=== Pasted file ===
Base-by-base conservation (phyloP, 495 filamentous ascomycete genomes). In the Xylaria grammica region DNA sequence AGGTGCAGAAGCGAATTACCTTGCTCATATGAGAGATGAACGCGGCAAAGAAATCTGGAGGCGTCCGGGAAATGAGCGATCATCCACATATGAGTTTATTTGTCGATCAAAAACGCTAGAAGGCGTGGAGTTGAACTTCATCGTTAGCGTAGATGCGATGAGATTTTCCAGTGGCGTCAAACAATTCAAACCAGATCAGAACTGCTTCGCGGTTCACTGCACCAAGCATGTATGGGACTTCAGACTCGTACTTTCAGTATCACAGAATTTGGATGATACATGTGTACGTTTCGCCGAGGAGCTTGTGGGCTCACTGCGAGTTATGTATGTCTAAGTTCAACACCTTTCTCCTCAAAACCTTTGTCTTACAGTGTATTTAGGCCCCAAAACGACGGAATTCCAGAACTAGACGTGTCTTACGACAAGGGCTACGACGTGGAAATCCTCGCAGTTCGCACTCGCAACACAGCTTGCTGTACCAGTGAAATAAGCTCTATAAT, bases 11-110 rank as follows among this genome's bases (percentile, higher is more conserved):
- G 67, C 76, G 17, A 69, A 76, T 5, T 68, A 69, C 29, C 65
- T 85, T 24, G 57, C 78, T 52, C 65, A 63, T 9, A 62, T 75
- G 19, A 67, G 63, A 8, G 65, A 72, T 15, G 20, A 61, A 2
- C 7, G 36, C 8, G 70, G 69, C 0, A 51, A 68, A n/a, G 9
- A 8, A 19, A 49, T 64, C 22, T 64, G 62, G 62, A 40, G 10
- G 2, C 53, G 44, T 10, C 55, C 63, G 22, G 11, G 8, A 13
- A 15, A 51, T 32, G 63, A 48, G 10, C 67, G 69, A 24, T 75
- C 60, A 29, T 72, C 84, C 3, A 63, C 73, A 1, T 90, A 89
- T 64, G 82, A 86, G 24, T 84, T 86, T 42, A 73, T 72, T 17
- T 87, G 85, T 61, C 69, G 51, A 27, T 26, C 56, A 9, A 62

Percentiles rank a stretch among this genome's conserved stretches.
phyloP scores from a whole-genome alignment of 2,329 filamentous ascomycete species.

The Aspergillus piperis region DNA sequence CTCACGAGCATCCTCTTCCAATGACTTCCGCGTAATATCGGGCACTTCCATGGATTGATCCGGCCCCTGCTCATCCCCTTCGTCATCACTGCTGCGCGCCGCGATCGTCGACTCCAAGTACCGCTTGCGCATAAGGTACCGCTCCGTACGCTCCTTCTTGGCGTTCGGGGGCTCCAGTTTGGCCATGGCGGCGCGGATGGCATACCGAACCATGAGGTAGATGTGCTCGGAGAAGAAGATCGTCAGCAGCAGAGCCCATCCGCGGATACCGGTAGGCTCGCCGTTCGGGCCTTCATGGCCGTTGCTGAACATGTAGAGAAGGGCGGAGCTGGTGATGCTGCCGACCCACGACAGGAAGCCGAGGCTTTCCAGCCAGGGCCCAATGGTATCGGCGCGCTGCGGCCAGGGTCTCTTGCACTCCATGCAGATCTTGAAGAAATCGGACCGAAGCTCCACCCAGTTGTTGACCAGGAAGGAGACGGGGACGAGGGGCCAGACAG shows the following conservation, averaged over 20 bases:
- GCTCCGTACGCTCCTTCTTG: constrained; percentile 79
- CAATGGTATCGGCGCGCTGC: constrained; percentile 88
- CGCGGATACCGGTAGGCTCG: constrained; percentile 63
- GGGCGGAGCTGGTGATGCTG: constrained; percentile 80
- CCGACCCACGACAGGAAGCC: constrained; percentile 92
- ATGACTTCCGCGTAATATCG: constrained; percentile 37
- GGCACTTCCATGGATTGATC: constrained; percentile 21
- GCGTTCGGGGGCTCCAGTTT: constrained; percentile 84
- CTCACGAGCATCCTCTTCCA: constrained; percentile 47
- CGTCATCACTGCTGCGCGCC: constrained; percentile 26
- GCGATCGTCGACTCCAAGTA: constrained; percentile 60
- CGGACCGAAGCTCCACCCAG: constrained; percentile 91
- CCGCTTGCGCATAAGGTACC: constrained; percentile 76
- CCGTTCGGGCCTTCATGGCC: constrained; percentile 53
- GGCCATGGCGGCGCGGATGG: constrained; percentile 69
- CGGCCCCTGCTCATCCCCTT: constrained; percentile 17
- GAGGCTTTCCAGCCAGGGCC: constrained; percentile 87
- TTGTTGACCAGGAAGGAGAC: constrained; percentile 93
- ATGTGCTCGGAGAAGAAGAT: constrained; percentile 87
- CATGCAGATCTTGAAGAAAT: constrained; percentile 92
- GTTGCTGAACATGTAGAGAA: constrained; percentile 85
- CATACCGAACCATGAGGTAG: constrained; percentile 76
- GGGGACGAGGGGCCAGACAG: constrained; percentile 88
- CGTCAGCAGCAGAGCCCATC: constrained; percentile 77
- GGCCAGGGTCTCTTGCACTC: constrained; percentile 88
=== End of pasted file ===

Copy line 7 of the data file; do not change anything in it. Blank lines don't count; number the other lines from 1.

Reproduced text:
- G 2, C 53, G 44, T 10, C 55, C 63, G 22, G 11, G 8, A 13